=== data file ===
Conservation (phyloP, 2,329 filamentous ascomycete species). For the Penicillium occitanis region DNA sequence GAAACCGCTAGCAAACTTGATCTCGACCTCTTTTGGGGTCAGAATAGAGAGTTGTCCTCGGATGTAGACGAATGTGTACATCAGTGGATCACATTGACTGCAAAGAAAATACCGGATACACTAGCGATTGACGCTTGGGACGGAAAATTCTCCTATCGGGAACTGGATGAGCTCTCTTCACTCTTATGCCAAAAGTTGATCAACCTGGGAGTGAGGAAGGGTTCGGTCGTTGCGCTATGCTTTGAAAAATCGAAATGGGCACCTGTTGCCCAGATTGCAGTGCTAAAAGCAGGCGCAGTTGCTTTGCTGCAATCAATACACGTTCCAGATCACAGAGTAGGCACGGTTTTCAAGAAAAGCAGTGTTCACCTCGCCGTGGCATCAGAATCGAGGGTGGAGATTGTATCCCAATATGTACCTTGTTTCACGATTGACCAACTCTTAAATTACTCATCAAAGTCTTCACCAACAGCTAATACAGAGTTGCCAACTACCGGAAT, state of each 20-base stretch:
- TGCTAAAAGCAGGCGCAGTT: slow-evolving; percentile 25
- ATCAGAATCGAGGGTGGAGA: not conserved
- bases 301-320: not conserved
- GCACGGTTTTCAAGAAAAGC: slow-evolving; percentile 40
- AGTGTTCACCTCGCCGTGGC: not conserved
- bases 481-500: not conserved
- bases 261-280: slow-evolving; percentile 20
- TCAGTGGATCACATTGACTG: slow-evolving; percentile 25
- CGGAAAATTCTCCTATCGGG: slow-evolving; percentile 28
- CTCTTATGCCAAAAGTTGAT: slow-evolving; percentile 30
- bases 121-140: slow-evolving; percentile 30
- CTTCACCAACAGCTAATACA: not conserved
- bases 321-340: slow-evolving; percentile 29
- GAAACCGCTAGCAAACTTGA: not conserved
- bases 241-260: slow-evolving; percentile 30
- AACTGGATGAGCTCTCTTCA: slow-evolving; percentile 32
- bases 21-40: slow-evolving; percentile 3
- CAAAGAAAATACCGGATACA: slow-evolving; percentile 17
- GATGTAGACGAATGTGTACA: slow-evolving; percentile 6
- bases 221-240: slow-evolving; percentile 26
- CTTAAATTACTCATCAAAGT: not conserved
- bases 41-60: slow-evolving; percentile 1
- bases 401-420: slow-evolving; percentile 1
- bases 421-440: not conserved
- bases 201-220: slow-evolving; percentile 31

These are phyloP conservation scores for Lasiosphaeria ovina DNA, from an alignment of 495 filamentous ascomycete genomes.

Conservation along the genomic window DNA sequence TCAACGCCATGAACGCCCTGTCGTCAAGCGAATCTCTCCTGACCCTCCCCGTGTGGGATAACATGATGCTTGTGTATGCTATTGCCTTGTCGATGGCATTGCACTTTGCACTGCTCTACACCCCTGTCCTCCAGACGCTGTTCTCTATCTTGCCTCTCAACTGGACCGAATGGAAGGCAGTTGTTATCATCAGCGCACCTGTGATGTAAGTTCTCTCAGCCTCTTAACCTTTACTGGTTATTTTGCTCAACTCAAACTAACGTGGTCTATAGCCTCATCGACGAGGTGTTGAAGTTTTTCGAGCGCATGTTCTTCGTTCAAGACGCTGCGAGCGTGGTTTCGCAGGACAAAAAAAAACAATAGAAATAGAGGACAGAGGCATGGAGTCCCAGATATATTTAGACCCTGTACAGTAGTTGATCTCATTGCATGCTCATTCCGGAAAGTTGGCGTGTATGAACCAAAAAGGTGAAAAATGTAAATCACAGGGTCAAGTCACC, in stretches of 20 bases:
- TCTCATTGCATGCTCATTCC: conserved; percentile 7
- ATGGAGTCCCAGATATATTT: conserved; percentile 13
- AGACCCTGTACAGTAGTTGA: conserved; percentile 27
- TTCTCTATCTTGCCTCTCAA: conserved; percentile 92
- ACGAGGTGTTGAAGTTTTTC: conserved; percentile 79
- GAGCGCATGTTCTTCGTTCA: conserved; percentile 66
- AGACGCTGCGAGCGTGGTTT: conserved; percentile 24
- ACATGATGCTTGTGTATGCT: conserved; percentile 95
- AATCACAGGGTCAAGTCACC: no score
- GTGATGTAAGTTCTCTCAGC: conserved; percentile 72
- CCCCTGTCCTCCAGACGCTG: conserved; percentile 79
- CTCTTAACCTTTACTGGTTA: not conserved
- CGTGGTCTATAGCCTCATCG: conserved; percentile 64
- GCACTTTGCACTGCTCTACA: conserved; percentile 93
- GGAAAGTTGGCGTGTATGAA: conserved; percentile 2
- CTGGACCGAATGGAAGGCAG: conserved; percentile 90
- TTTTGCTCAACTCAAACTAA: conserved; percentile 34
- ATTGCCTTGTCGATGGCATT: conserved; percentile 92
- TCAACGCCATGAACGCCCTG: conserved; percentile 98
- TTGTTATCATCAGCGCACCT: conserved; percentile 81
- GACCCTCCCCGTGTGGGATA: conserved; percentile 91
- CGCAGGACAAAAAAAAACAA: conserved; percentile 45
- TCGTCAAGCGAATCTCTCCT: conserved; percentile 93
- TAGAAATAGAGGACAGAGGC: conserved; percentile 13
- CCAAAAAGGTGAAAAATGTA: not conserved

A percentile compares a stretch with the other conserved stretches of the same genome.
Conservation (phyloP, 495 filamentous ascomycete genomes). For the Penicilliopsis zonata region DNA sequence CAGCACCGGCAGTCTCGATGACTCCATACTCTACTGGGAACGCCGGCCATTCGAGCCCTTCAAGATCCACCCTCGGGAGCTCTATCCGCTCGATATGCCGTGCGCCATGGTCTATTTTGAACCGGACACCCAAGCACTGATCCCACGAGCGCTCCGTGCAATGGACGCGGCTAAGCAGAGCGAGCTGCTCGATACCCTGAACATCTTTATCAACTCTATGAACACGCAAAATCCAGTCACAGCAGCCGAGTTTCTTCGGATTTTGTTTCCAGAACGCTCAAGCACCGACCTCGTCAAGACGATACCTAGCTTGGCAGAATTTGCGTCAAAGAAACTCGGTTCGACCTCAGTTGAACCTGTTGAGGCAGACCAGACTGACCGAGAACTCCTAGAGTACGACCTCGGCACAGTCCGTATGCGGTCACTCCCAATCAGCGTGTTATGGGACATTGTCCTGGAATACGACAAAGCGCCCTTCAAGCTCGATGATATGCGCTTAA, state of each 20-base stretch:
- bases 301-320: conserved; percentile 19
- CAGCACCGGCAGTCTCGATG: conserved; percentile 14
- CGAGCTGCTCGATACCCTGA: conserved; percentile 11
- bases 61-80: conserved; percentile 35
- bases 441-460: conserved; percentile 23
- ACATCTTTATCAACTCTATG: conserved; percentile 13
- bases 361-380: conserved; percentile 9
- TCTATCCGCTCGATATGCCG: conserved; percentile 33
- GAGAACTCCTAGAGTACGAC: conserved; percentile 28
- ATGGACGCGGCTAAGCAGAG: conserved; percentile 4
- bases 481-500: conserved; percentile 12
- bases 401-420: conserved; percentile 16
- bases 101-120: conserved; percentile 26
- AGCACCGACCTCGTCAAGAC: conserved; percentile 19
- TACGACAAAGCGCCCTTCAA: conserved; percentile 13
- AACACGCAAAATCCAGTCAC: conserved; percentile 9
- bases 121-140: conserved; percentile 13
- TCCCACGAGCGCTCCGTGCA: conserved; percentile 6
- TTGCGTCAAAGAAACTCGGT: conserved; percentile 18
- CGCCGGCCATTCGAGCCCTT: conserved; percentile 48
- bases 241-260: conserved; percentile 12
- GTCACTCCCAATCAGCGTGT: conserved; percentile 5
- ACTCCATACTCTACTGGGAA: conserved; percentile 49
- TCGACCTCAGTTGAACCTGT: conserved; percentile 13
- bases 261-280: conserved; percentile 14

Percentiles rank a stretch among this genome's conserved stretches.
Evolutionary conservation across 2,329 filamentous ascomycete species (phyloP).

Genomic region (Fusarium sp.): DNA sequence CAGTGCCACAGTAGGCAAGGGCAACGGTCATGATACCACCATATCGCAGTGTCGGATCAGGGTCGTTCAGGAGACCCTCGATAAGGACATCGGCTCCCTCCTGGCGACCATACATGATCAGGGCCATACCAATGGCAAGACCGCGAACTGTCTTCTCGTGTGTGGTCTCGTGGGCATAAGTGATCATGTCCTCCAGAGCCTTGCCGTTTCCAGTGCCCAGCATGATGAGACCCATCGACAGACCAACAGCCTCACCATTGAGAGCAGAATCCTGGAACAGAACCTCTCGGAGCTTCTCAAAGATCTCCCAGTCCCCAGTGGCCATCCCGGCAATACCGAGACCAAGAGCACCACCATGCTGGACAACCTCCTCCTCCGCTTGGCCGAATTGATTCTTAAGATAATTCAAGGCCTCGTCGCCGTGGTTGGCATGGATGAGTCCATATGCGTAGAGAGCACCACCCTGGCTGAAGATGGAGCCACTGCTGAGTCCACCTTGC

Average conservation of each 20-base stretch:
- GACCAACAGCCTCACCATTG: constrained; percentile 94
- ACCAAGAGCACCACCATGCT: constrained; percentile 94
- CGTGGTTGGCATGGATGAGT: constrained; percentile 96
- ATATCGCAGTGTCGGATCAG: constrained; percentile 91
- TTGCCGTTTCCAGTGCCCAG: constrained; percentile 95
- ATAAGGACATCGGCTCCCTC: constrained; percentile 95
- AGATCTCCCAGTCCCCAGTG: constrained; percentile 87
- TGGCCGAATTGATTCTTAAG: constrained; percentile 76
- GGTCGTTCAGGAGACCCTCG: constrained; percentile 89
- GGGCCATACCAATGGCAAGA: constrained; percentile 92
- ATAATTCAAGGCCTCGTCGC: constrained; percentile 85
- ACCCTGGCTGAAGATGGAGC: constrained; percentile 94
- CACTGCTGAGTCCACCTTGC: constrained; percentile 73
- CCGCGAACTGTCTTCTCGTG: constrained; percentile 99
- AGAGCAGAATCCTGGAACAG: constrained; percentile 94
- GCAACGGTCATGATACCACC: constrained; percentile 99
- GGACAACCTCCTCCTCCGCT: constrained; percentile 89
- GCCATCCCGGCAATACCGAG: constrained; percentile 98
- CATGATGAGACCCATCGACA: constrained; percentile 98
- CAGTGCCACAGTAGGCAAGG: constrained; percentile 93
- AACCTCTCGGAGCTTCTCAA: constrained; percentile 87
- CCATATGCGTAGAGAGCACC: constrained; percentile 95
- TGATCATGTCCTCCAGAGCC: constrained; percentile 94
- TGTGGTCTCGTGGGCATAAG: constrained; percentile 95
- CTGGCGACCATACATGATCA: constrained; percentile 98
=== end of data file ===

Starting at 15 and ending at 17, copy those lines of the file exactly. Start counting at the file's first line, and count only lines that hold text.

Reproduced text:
- GAAACCGCTAGCAAACTTGA: not conserved
- bases 241-260: slow-evolving; percentile 30
- AACTGGATGAGCTCTCTTCA: slow-evolving; percentile 32